The Extraordinary Adventures of Alfred Kropp, by Rick Yancey (Bloomsbury USA, 2005, 375 pages)
Alfred Kropp is a tall 15-year-old with a rather large head. His parents are dead so he lives with his uncle, a somewhat clueless night watchman.
That’s pretty much it for Alfred. He’s not a big fan of school and the girls in his class pay so little attention to him that it might be better if they at least hated him.
But then his uncle gets offered a lot of money to steal something from his employer, and enlists Alfred’s somewhat reluctant help. And when that something turns out to be King Arthur’s long-lost sword Excalibur, and when the password to the vault the sword is hidden in turns out to be Alfred’s name, things get weird. And violent. And then deadly.
Yancey’s book, geared to sixth- through eighth-graders, is hardly the first book to retell and revise the legend of King Arthur and his knights, nor will it be the last. It’s not even the best.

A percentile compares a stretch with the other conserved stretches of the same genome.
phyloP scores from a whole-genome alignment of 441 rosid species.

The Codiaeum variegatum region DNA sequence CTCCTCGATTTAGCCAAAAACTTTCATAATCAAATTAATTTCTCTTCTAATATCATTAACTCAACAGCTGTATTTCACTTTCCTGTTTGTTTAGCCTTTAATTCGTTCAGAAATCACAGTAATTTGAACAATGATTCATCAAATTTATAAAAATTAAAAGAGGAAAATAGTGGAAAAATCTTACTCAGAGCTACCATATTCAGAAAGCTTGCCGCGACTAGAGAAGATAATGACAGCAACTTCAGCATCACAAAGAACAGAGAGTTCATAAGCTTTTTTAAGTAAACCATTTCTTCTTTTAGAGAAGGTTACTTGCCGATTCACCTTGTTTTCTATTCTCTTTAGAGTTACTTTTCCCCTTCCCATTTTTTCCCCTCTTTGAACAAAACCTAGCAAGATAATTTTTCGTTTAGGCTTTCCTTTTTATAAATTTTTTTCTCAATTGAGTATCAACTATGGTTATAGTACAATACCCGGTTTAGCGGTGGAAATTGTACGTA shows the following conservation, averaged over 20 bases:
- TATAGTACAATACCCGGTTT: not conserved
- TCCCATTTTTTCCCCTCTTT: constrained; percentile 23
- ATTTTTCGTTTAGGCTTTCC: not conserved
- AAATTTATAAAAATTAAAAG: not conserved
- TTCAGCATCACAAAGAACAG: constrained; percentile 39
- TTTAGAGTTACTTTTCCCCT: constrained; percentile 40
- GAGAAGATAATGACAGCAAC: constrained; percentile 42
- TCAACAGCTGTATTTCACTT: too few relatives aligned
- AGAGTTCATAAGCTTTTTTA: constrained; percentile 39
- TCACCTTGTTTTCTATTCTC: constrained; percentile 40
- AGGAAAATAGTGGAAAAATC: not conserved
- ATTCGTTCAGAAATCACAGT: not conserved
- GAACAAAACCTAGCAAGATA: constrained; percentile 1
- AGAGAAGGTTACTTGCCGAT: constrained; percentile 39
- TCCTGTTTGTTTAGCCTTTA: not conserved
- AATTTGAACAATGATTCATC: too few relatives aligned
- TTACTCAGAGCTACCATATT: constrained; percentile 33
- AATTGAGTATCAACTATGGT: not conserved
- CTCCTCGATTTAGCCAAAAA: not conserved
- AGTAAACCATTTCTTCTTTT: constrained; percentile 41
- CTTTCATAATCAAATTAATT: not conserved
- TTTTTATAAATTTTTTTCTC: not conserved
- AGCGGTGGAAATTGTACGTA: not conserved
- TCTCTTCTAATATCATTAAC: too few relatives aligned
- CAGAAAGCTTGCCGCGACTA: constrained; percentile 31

But it’s pretty good. The Extraordinary Adventures is a clever book that refuses to talk down to its audience. Alfred is a good if average kid and, if he happens to end up driving a sports car at a high rate of speed or in a sword fight with monks, it’s not his fault. He’s no hero, he’s just adapting to his ever-changing, ever-odder situation.
Yancey avoids the obvious solutions and cliches of a King Arthur tale. Sure, there are knights and bad guys and a protagonist whose name begins with “A,” but the plot does not shake out in the way you expect. B+
— Robert Greene
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